Last week I ate the worst lobster roll I’ve ever had in my life. This shouldn’t surprise anyone – least of which me – because I ate it in an airport.
Let’s back up a bit. I flew to Boston, and it took around 14 hours because American Airlines. I was scheduled onto the first flight of the day for the aircraft, so naturally it went mechanical. American’s mechanics decided it needed a part that they didn’t have in stock in Austin. When I got on my way it was on board an Oasis 737 with the most poorly thought out of seats. Here’s the underseat storage area bisected by a bar attaching the seats to the fuselage.
I was up in Boston for Nomadic Matt‘s Travelcon, an outstanding event I was happy to help support last year in Austin for the inaugural effort and come back to in Boston for 2019. (They’ve just announced 2020 in New Orleans.)
While the program looked amazing I was only in town briefly. I met my co-panelists Ricky Zhang, Tiffany Funk, and moderator Stefan Krasowski before the event and then headed straight to the airport afterward.
I ate breakfast super early, didn’t have a chance for lunch, and would be having a late dinner — so I used the 25 minutes prior to boarding to pop into a Priority Pass restaurant: the nearby one was Stephanie’s by gate B24. (Effective August 1 American Express-issued Priority Pass cards will no longer provide restaurant credits.)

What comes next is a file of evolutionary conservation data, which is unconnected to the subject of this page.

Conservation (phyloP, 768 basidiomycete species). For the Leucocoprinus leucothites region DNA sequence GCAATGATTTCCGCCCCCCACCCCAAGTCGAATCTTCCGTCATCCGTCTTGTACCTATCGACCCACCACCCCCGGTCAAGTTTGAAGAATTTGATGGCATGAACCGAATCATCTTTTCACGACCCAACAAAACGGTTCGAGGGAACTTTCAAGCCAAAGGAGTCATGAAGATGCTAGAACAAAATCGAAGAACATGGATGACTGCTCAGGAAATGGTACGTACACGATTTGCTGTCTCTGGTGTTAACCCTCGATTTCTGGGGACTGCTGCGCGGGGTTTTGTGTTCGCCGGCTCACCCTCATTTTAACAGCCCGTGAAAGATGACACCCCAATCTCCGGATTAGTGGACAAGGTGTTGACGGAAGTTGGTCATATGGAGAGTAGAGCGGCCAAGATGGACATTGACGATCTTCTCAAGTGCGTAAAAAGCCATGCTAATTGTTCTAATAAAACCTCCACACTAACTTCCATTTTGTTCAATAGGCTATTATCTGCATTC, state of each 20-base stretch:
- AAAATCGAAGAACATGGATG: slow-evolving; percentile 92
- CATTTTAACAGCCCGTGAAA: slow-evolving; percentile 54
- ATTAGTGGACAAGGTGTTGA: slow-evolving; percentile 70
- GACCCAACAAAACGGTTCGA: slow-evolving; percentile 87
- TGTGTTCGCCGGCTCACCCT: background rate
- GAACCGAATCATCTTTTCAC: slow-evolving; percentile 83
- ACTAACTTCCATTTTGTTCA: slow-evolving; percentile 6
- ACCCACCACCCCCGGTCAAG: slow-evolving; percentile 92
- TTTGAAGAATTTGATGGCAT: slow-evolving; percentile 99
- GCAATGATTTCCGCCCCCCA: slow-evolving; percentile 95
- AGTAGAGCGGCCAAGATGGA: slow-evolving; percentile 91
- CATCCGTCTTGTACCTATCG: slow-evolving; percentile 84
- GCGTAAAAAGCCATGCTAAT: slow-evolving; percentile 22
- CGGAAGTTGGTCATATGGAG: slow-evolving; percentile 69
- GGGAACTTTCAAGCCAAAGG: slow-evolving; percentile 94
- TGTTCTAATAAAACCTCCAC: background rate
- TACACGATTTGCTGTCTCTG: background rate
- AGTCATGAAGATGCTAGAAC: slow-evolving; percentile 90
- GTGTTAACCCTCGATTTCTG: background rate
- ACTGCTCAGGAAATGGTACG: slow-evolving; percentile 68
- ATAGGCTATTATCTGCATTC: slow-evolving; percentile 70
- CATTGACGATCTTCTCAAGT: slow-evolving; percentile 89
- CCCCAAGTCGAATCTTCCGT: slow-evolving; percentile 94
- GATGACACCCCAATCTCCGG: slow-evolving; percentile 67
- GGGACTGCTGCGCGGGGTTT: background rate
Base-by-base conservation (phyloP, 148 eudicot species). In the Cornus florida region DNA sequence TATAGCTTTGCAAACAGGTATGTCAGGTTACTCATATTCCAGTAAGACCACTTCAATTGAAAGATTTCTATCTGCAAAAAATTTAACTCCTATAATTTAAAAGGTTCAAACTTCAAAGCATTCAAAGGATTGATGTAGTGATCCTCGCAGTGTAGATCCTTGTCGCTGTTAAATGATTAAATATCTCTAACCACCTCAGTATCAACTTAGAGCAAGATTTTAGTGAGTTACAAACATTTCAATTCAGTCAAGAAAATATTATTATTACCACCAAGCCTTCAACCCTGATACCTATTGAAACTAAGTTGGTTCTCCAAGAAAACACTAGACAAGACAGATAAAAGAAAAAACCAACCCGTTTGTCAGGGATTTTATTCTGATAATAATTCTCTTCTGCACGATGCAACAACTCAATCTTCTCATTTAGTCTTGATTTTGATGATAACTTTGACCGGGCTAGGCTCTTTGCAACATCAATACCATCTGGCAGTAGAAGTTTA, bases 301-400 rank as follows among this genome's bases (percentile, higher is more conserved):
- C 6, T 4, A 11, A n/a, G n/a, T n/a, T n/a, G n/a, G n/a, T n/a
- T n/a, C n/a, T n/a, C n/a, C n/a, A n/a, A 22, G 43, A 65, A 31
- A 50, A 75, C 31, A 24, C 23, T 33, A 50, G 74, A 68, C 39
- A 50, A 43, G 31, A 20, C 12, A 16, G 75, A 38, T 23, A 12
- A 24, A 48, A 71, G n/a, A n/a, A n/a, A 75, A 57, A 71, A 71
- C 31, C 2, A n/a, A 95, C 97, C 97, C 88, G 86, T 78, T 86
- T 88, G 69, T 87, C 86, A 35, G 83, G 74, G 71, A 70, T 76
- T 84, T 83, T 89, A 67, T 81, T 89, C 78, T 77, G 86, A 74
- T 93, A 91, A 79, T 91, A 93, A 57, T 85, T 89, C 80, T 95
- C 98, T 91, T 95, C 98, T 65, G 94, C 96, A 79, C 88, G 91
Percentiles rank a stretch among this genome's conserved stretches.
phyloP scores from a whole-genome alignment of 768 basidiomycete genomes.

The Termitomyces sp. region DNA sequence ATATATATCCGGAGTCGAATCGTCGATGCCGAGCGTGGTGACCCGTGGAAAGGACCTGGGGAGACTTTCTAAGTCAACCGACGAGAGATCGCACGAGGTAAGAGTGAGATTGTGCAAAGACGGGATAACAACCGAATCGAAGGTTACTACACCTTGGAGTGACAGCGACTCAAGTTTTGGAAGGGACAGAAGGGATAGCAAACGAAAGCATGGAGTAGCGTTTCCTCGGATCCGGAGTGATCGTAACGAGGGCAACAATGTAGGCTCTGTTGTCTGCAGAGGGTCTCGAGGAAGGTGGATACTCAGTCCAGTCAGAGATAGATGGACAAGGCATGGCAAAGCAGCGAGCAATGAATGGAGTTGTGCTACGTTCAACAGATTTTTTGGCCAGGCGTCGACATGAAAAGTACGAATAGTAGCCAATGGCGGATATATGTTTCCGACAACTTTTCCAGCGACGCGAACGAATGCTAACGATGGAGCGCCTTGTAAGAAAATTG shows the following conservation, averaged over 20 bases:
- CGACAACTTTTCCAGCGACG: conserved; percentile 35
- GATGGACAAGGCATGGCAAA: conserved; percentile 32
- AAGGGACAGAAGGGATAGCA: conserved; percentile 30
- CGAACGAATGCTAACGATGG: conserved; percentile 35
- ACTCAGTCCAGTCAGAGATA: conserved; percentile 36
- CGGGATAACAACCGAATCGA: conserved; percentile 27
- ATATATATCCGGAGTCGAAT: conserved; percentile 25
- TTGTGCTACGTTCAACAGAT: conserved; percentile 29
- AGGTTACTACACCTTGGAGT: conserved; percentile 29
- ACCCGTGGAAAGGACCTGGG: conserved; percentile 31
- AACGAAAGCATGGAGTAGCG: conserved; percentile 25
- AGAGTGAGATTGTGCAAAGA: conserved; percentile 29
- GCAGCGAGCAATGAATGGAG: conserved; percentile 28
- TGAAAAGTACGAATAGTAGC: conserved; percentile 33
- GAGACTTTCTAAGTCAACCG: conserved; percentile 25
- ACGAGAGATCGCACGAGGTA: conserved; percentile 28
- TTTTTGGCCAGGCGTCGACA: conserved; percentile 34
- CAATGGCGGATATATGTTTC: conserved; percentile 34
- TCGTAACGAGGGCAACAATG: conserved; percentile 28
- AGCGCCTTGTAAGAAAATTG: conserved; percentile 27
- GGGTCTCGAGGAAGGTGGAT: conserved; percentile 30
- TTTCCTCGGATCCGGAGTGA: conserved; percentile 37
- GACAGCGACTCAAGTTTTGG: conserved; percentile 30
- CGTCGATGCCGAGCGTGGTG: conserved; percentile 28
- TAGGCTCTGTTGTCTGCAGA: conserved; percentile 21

Here’s the menu:
All the tables were full. The entire terminal was a ghost town around two o’clock in the afternoon, but everyone with a Priority Pass was here for free food. (Un)Fortunately there were a couple of seat yourself spots at the bar.
I’m not quite sure whatever possessed me but I ordered a lobster roll. There are several reasons why airport food is almost always bad. Restaurants have to bring everything in through security at off hours; there are limits on what gets brought in; space is limited and there’s often no room for specialized equipment; knives are tethered to a wall or equipment; an airport may not permit gas ovens, so everything has to get re-created using electric — to name just a few things.
I suppose I thought I’m in Boston (and didn’t have a chance to stop at Neptune Oyster) and I have $28 from Priority Pass to blow.
In general there were two things wrong with it:
- It was on a toasted hot dog bun, like you buy in a package at a grocery store
- The lobster meat tasted like it had been frozen and defrosted but still retained water from the freezing. It was chewy and generally tasteless.
I’m sure the turkey club would have been just fine.